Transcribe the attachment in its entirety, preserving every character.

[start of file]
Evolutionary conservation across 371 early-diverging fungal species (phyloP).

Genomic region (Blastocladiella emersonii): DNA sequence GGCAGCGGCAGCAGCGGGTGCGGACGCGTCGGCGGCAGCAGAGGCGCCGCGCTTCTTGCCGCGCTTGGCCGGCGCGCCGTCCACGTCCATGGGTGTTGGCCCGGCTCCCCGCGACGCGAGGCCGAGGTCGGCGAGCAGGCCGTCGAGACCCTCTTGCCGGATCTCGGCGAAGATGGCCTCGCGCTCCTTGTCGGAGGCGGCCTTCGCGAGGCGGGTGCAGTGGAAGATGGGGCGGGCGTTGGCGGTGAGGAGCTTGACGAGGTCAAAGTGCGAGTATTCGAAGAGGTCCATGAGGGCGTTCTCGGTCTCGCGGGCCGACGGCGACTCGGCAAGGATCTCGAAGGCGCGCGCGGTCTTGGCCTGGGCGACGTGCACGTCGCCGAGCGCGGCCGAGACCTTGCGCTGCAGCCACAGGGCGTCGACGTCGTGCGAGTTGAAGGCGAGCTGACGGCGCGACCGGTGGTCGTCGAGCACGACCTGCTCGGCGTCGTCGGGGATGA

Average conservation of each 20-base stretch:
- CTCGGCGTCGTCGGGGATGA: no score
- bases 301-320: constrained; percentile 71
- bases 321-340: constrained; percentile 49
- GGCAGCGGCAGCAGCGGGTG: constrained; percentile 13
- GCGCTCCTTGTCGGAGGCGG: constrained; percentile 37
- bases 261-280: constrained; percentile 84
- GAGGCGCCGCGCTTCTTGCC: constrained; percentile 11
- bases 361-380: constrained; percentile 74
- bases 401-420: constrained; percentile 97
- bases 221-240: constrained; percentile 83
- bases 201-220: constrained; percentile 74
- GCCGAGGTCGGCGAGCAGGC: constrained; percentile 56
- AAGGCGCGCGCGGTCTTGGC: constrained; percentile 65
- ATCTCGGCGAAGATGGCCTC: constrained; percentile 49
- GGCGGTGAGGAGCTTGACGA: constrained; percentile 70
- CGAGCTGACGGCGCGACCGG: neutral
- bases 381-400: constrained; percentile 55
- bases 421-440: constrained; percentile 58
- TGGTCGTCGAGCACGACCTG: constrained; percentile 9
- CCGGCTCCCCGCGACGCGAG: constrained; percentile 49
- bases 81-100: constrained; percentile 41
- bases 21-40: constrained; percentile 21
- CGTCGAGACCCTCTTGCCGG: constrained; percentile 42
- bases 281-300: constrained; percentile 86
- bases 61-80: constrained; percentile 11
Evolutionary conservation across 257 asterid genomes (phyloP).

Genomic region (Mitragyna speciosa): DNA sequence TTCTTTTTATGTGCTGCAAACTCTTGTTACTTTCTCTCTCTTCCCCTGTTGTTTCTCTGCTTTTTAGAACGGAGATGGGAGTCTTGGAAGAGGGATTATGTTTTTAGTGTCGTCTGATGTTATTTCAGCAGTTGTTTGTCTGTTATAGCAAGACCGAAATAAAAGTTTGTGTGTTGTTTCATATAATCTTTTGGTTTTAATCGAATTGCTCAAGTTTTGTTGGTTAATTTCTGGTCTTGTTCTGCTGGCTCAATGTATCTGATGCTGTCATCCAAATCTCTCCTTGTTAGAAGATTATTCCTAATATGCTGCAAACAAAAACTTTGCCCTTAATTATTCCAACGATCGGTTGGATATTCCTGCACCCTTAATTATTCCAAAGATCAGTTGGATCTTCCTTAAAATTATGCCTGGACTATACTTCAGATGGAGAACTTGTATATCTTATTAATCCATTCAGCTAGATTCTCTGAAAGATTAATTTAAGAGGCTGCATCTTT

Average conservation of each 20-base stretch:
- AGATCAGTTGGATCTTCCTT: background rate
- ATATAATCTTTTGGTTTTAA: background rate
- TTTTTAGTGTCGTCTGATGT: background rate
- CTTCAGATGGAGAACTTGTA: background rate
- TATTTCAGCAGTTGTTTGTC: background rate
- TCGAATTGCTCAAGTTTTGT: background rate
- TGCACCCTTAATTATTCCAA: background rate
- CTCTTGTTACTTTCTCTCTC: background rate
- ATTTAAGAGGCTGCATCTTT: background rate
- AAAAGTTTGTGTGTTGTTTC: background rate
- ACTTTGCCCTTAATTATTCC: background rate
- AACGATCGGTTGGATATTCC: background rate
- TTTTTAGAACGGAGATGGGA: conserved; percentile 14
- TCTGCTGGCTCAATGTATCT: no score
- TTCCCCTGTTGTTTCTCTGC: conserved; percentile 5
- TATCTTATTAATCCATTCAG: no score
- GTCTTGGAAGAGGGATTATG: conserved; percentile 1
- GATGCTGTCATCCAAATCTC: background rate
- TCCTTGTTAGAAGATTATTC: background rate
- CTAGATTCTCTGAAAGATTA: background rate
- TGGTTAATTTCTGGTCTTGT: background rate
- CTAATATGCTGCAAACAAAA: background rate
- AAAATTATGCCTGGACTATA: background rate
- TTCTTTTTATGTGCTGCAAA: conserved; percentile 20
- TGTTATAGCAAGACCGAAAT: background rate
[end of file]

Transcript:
Evolutionary conservation across 371 early-diverging fungal species (phyloP).

Genomic region (Blastocladiella emersonii): DNA sequence GGCAGCGGCAGCAGCGGGTGCGGACGCGTCGGCGGCAGCAGAGGCGCCGCGCTTCTTGCCGCGCTTGGCCGGCGCGCCGTCCACGTCCATGGGTGTTGGCCCGGCTCCCCGCGACGCGAGGCCGAGGTCGGCGAGCAGGCCGTCGAGACCCTCTTGCCGGATCTCGGCGAAGATGGCCTCGCGCTCCTTGTCGGAGGCGGCCTTCGCGAGGCGGGTGCAGTGGAAGATGGGGCGGGCGTTGGCGGTGAGGAGCTTGACGAGGTCAAAGTGCGAGTATTCGAAGAGGTCCATGAGGGCGTTCTCGGTCTCGCGGGCCGACGGCGACTCGGCAAGGATCTCGAAGGCGCGCGCGGTCTTGGCCTGGGCGACGTGCACGTCGCCGAGCGCGGCCGAGACCTTGCGCTGCAGCCACAGGGCGTCGACGTCGTGCGAGTTGAAGGCGAGCTGACGGCGCGACCGGTGGTCGTCGAGCACGACCTGCTCGGCGTCGTCGGGGATGA

Average conservation of each 20-base stretch:
- CTCGGCGTCGTCGGGGATGA: no score
- bases 301-320: constrained; percentile 71
- bases 321-340: constrained; percentile 49
- GGCAGCGGCAGCAGCGGGTG: constrained; percentile 13
- GCGCTCCTTGTCGGAGGCGG: constrained; percentile 37
- bases 261-280: constrained; percentile 84
- GAGGCGCCGCGCTTCTTGCC: constrained; percentile 11
- bases 361-380: constrained; percentile 74
- bases 401-420: constrained; percentile 97
- bases 221-240: constrained; percentile 83
- bases 201-220: constrained; percentile 74
- GCCGAGGTCGGCGAGCAGGC: constrained; percentile 56
- AAGGCGCGCGCGGTCTTGGC: constrained; percentile 65
- ATCTCGGCGAAGATGGCCTC: constrained; percentile 49
- GGCGGTGAGGAGCTTGACGA: constrained; percentile 70
- CGAGCTGACGGCGCGACCGG: neutral
- bases 381-400: constrained; percentile 55
- bases 421-440: constrained; percentile 58
- TGGTCGTCGAGCACGACCTG: constrained; percentile 9
- CCGGCTCCCCGCGACGCGAG: constrained; percentile 49
- bases 81-100: constrained; percentile 41
- bases 21-40: constrained; percentile 21
- CGTCGAGACCCTCTTGCCGG: constrained; percentile 42
- bases 281-300: constrained; percentile 86
- bases 61-80: constrained; percentile 11
Evolutionary conservation across 257 asterid genomes (phyloP).

Genomic region (Mitragyna speciosa): DNA sequence TTCTTTTTATGTGCTGCAAACTCTTGTTACTTTCTCTCTCTTCCCCTGTTGTTTCTCTGCTTTTTAGAACGGAGATGGGAGTCTTGGAAGAGGGATTATGTTTTTAGTGTCGTCTGATGTTATTTCAGCAGTTGTTTGTCTGTTATAGCAAGACCGAAATAAAAGTTTGTGTGTTGTTTCATATAATCTTTTGGTTTTAATCGAATTGCTCAAGTTTTGTTGGTTAATTTCTGGTCTTGTTCTGCTGGCTCAATGTATCTGATGCTGTCATCCAAATCTCTCCTTGTTAGAAGATTATTCCTAATATGCTGCAAACAAAAACTTTGCCCTTAATTATTCCAACGATCGGTTGGATATTCCTGCACCCTTAATTATTCCAAAGATCAGTTGGATCTTCCTTAAAATTATGCCTGGACTATACTTCAGATGGAGAACTTGTATATCTTATTAATCCATTCAGCTAGATTCTCTGAAAGATTAATTTAAGAGGCTGCATCTTT

Average conservation of each 20-base stretch:
- AGATCAGTTGGATCTTCCTT: background rate
- ATATAATCTTTTGGTTTTAA: background rate
- TTTTTAGTGTCGTCTGATGT: background rate
- CTTCAGATGGAGAACTTGTA: background rate
- TATTTCAGCAGTTGTTTGTC: background rate
- TCGAATTGCTCAAGTTTTGT: background rate
- TGCACCCTTAATTATTCCAA: background rate
- CTCTTGTTACTTTCTCTCTC: background rate
- ATTTAAGAGGCTGCATCTTT: background rate
- AAAAGTTTGTGTGTTGTTTC: background rate
- ACTTTGCCCTTAATTATTCC: background rate
- AACGATCGGTTGGATATTCC: background rate
- TTTTTAGAACGGAGATGGGA: conserved; percentile 14
- TCTGCTGGCTCAATGTATCT: no score
- TTCCCCTGTTGTTTCTCTGC: conserved; percentile 5
- TATCTTATTAATCCATTCAG: no score
- GTCTTGGAAGAGGGATTATG: conserved; percentile 1
- GATGCTGTCATCCAAATCTC: background rate
- TCCTTGTTAGAAGATTATTC: background rate
- CTAGATTCTCTGAAAGATTA: background rate
- TGGTTAATTTCTGGTCTTGT: background rate
- CTAATATGCTGCAAACAAAA: background rate
- AAAATTATGCCTGGACTATA: background rate
- TTCTTTTTATGTGCTGCAAA: conserved; percentile 20
- TGTTATAGCAAGACCGAAAT: background rate